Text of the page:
In this case, the ALJ acknowledged that Plaintiff "is not able to communicate effectively in English" and considered him to be effectively "illiterate in English." (AR 16.) Nonetheless, the three occupations identified by the ALJ at step five all require "Level 1" or "Level 2" language skills. DICOT 323.687-010 (hospital cleaner, level two), 381.687-034 (floor waxer, level one), 559.687-074 (hand packager, level two). Level one language skills include the abilities to "[r]ecognize [the] meaning of 2,500 (two- or three-syllable) words" and "[r]ead at [a] rate of 95-120 words per minute." DICOT 381.687-034. Those with level two language skills possess a "[p]assive vocabulary of 5,000-6,000 words" and can "[r]ead at [a] rate of 190-215 words per minute" and "look up unfamiliar words in [a] dictionary for meaning, spelling, and pronunciation." DICOT 323.687-010, 559.687-074. Given the ALJ's finding that Plaintiff was so limited in English that he was effectively illiterate, the vocational expert deviated from the DICOT in finding that Plaintiff could perform positions that require at least some level of literacy. The ALJ failed to ask the vocational expert to explain the deviation. (AR 36-38.) His unexplained assertion that "the vocational expert's testimony is consistent with the information contained in the [DICOT]" (AR 16) does not cure this defect. The ALJ's failure to assess the impact of Plaintiff's limited English language ability at step five constitutes legal error. See Pinto, 249 F.3d at 847-48 (remanding for further proceedings where "[n]either the ALJ nor the vocational expert addressed the impact of [the claimant's] illiteracy on her ability to find and perform a similar job").
However, the Court concludes that the ALJ's error was harmless. The ALJ noted that section 204.00 of the Grids directs a finding of not disabled for an individual capable of very heavy work. (AR 16 (citing 20 C.F.R. Pt. 404, Subpt. P, App. 2 § 204.00).) An individual capable of performing very heavy work is also capable of performing heavy, medium, light and sedentary work, and the Grids provide that "an impairment which does not preclude heavy work (or very heavy work) would not ordinarily be the primary reason for unemployment, and generally is sufficient for a finding of not disabled, even though age, education, and skill level of prior work experience may be considered adverse." 20 C.F.R. Pt. 404, Subpt. P, App. 2 § 204.00; see 20 C.F.R. §§ 404.1567(e), 416.967(e). The Commissioner points out that an illiterate individual in Plaintiff's age range capable of performing only light work is considered "not disabled" under the Grids, and argues that Plaintiff's other non-exertional limitations are not sufficiently severe to preclude reliance on the Grids. (JS at 7-9 (citing 20 C.F.R. Pt. 404, Subpt. P, App. 2 § 202.16 (a finding of "not disabled" is directed for a younger individual who is "[i]lliterate or unable to communicate in English" and has only unskilled or no work experience)).) The Commissioner's argument is persuasive. Plaintiff's other non-exertional limitations prevent him from working "at unprotected heights or near dangerous machinery." (AR 14.) The Commissioner has determined that "[a] person with a seizure disorder who is restricted only from being on unprotected elevations and near dangerous moving machinery is an example of someone whose environmental restriction does not have a significant effect on work that exist[s] at all exertional levels." SSR 85-15. Therefore, Plaintiff's non-exertional limitations are not sufficiently severe to render the Grids inapplicable to his case and make vocational expert testimony necessary. See Hoopai, 499 F.3d at 1075 (reliance on Grids appropriate where a claimant's non-exertional limitations are not "'sufficiently severe' as to significantly limit the range of work permitted by the claimant's exertional limitations"); Greggs v. Astrue, 2010 WL 2581963, at *4 (M.D. Ala. June 22, 2010) (ALJ did not err in relying on the Grids where claimant's only non-exertional limitations related to his seizure disorder and "involve[d] unprotected elevations and dangerous moving machinery (as well as open waters)" (citing SSR 85-15)). The ALJ's failure to consider explicitly Plaintiff's limited English language ability at step five was therefore harmless error because it does "not negate the validity of the ALJ's ultimate conclusion." See Batson v. Comm'r of Soc. Sec. Admin., 359 F.3d 1190, 1197 (9th Cir. 2004). The ALJ's step five determination that Plaintiff is not disabled is fully supported by the Grids.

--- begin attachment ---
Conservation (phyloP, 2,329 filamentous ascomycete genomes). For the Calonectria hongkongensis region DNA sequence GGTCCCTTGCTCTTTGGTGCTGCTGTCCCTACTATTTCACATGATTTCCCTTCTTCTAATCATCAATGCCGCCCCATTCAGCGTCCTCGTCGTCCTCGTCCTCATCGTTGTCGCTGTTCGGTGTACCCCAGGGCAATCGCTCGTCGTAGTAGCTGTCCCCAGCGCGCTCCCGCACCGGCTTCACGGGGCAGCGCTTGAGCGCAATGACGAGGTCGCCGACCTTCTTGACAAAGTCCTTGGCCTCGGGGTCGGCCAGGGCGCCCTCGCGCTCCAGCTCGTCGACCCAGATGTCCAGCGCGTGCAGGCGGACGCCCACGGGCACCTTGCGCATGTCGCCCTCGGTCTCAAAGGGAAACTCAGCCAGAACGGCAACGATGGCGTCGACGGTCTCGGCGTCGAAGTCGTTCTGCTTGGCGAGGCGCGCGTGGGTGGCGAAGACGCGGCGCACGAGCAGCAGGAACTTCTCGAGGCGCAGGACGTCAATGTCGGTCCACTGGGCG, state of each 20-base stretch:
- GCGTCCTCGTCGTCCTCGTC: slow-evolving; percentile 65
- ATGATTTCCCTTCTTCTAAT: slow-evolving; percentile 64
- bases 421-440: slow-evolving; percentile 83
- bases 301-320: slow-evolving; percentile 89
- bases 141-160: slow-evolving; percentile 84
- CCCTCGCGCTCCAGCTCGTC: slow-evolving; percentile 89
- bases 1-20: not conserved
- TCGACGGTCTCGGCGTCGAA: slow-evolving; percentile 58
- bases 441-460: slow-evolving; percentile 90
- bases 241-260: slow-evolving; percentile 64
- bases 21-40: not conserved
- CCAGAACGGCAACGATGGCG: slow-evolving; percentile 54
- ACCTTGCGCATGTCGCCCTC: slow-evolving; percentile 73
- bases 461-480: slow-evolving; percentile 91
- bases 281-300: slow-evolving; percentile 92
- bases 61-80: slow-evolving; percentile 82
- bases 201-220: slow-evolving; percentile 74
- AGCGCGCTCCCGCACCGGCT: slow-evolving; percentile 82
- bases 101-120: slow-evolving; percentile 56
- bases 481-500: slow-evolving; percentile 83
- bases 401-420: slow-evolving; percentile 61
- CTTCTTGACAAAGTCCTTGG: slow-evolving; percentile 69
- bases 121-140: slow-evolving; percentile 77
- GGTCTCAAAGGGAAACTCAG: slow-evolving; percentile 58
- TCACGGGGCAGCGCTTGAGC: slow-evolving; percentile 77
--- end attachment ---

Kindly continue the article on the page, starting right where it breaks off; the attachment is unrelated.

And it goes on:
C. The ALJ Properly Determined Plaintiff's RFC and Posed a Complete Hypothetical Question to the Vocational Expert.
Plaintiff next argues that his "seizures should have been included in the [RFC] finding" and "in the hypothetical question to the [vocational expert]." (JS at 10-11, 14.) The Court disagrees.
Plaintiff does not challenge the ALJ's evaluation of any of the medical evidence. Instead, Plaintiff points out that he has had three seizures since his November 2007 onset date, and that each time he "was not in touch with reality for twenty to twenty[-]five minutes" and required emergency care. (JS at 10.) Therefore, Plaintiff concludes, the ALJ should have included in his RFC determination and in his hypothetical question to the vocational expert that Plaintiff would "on an average of twice a year [have] a seizure incapacitating [him] for 20-25 minutes and requiring emergency care and thereafter three to seven days to recover." (JS at 11.) Plaintiff's argument fails because he cannot point to any medical opinion stating that he would continue to have an average of two seizures per year with those particular features. The ALJ's inclusion in Plaintiff's RFC of the prophylactic limitations of avoiding unprotected heights and dangerous machinery reasonably accounts for Plaintiff's seizures. Indeed, the ALJ's RFC correlates with the opinion of Plaintiff's treating physician, Dr. Torres, who wrote that Plaintiff could safely return to work in September 2008 but that Plaintiff was "unable to work as a commercial driver" in February 2009. (AR 348, 379.) The ALJ determined that Plaintiff's RFC did not permit him to work as a driver but it did permit him to perform other jobs that exist in significant numbers in the national economy. (AR 15- 16.) The ALJ's RFC determination is supported by substantial evidence, and the ALJ properly included in his hypothetical to the vocational expert "all of the limitations that [he] found credible and supported by substantial evidence in the record." See Bayliss v. Barnhart, 427 F.3d 1211, 1217-18 (9th Cir. 2005). The ALJ was not required to include limitations that were not part of his findings. Rollins v. Massanari, 261 F.3d 853, 857 (9th Cir. 2001); Osenbrock, 240 F.3d at 1165. A reversal or remand on this basis is not warranted.
IT IS HEREBY ORDERED that the decision of the Commissioner of Social Security is AFFIRMED and that this action is dismissed with prejudice.
LET JUDGMENT BE ENTERED ACCORDINGLY.
John E. McDermott